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Schizophrenia is much misunderstood. In his 1911 textbook, the leading Swiss psychiatrist, Eugen Bleuler, used the term to describe the splitting of the psychological functions. Bleuler considered that the key features of schizophrenia were “Ambivalence, Autism, impaired Associations, and flattened Affect”. Such language meant that all sorts of shy oddballs could be categorised as schizophrenic, and the antipsychiatry movement of the 1960s and 1970s exposed its lack of definition. Mistaken assumptions about a “split mind” had already given it a popular Jekyll & Hyde fearsomeness, reinforced by films such as Alfred Hitchcock’s Psycho.
Reliable criteria have now been established in which forms of hallucination, delusions, thought disorder and passivity experience (the feeling that you are controlled by an outside agency) are dominant themes. These “positive” symptoms (add-ons to the normal mind) are allied to “negative” ones such as loss of feelings, social withdrawal and limited speech, and the diagnosis is now very reliable. Take 100 psychiatrists and over 90 per cent will agree on a case, rather better than the agreement sometimes seen among surgeons trying to diagnose a painful abdomen.
Schizophrenia’s bad reputation persists, however, even though sufferers are more likely to be victims of violence than to perpetrate it. Routine risk assessments are required if someone is getting unwell.
We went to visit Mrs T on a cold morning because she had stopped taking her depot injections. Given every two to four weeks, these are rather elegant biochemically, the injection dissolving naturally and giving a steady release of medication. After missing one or two, patients start to become unwell again, so often don’t equate the actual timing of stopping the injection with relapse. Mrs T wasn’t causing a nuisance, but the neighbours upstairs had phoned, because of the noise.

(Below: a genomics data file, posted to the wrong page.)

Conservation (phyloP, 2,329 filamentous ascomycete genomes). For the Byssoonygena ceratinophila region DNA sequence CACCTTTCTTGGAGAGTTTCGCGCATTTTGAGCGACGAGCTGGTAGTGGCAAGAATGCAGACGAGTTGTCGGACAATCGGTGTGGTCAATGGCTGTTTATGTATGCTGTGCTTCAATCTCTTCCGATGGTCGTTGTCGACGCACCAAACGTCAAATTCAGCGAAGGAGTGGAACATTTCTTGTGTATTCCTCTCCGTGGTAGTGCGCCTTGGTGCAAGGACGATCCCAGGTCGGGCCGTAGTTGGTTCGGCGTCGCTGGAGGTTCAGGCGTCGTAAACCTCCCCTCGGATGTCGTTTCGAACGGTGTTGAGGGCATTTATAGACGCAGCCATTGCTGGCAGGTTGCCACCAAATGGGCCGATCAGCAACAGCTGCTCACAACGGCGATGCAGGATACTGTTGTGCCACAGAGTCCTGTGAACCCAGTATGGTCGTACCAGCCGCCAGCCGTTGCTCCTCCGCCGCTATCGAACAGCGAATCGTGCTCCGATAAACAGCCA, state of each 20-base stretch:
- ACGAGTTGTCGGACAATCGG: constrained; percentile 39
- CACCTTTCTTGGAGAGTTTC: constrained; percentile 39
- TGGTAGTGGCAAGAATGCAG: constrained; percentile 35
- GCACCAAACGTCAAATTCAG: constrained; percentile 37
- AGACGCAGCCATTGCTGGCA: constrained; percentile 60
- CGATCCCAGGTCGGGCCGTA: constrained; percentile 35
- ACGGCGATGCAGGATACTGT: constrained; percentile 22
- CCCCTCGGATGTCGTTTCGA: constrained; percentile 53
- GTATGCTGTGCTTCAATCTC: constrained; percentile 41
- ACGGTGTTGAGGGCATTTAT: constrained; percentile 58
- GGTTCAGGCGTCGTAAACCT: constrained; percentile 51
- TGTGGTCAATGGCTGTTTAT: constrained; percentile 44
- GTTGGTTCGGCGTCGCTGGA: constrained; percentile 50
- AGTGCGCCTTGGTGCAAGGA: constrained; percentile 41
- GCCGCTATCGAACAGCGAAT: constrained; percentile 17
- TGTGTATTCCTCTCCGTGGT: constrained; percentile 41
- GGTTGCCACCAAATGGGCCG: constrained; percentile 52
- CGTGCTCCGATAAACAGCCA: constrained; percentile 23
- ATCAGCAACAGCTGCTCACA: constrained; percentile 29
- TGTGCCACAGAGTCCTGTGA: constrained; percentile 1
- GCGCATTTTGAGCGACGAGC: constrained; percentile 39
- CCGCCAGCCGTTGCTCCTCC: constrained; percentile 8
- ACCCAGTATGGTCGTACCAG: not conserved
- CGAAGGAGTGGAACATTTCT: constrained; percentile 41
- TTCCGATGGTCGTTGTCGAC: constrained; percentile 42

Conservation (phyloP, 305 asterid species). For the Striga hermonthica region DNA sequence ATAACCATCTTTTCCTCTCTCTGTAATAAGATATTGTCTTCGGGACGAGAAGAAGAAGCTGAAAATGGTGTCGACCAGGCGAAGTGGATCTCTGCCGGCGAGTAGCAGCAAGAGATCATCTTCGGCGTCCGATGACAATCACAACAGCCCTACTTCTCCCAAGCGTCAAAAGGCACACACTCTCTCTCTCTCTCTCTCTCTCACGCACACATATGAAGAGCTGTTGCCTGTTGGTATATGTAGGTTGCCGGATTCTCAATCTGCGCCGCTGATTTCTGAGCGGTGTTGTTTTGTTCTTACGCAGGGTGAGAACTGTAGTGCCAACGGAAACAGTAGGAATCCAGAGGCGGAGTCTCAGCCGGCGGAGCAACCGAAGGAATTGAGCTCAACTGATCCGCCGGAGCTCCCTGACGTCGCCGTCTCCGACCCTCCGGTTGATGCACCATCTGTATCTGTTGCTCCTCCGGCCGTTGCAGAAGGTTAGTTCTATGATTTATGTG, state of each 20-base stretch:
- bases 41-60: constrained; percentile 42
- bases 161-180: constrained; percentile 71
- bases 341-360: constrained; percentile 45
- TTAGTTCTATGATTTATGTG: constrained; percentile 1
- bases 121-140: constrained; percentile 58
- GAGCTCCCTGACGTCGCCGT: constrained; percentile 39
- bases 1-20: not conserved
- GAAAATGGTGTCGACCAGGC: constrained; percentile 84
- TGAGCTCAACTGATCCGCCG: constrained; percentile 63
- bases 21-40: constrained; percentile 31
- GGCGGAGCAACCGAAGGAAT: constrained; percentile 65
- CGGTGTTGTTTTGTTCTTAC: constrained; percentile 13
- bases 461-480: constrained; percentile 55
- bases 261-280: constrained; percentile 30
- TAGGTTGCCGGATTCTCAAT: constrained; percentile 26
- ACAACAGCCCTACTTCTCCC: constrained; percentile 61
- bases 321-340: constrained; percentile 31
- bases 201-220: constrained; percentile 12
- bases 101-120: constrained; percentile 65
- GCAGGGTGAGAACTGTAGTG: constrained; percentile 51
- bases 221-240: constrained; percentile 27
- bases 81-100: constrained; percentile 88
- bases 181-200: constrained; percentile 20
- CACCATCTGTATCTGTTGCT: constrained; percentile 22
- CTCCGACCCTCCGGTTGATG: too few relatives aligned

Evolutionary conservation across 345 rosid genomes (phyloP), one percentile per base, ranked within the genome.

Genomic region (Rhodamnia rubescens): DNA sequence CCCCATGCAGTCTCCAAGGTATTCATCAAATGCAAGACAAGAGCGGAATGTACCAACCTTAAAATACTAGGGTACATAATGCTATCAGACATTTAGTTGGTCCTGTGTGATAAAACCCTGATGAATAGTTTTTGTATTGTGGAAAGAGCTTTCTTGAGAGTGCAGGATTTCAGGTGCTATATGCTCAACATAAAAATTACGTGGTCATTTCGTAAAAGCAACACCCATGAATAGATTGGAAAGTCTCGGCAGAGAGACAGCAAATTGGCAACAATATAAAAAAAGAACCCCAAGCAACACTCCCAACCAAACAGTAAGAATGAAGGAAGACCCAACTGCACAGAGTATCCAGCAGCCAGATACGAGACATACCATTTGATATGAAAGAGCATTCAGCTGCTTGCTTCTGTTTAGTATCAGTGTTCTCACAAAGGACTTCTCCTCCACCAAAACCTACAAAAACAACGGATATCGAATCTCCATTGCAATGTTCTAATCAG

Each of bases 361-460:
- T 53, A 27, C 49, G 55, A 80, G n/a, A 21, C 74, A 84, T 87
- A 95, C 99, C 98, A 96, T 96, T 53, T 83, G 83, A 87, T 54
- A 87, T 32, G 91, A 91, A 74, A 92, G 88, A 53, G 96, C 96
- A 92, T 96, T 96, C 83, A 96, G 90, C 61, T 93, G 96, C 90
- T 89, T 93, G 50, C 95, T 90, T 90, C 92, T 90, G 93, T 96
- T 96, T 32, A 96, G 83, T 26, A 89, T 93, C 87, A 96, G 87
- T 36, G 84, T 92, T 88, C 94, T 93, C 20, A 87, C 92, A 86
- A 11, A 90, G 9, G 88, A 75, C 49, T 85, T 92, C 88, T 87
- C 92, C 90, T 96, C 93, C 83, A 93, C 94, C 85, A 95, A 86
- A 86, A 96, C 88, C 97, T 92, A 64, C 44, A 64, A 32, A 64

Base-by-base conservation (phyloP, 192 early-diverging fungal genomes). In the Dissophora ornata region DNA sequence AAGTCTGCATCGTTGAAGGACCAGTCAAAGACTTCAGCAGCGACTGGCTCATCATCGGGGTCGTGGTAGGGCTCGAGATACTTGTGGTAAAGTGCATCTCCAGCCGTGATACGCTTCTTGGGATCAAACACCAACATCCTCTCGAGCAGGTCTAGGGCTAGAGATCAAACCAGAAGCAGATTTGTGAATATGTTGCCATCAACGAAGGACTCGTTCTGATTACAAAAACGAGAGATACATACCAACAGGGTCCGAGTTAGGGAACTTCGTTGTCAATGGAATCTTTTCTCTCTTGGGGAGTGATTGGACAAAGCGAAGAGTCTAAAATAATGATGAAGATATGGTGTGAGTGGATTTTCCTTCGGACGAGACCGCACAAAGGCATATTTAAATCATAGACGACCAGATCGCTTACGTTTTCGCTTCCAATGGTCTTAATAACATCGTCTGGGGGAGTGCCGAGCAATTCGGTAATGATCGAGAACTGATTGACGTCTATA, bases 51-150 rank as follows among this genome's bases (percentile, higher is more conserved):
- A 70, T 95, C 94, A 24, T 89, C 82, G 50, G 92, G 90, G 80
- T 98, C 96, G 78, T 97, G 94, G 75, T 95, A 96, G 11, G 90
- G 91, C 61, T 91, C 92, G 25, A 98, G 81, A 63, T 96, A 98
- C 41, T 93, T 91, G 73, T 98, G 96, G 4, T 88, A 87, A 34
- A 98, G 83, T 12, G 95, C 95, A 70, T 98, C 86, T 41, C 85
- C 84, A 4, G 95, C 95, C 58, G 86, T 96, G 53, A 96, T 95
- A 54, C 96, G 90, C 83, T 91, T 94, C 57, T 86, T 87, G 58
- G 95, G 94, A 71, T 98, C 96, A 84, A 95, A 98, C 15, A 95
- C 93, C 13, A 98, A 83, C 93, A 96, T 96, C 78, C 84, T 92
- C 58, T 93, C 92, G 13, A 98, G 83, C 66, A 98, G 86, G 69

Her son let us in, and the outward signs of illness were apparent. The floor was sticky, there was a fetid smell, my eyes watered, and Mrs T was smiling but oddly dressed with a smear of lipstick on her face. She had done her best to look good for us, and offered tea (politely declined). The problem was that she heard screams all night from the children upstairs who were being tortured by electricity. She could hear the bedsprings creaking, and the children followed her around wherever she moved in her flat. They talked through her TV, and she couldn’t think straight. She was scared and upset, and had lost her cat.
Mrs T was not a split personality, and she wouldn’t have harmed a fly. After two months in hospital she was clean and tidy, apologetic, and back on injections. She talked sense and after a visit from the cleaning squad (and a community care grant to get some more furniture) she even went back to her flat. We put her on a Community Treatment Order (CTO). This meant she would have to go on taking her medication and see us, or could be taken back to hospital.
Unfortunately the latest research into CTOs has shown that 36 per cent of patients relapse within the first year of discharge from hospital, whether or not under the conditions of a CTO. Nevertheless, many doctors feel that it is only the CTO that keeps some patients well. Social research in schizophrenia always tends to divide opinion. That’s why it’s so interesting and keeps being misunderstood.
Trevor Turner is a consultant psychiatrist working in east London. Some details have been changed to protect identity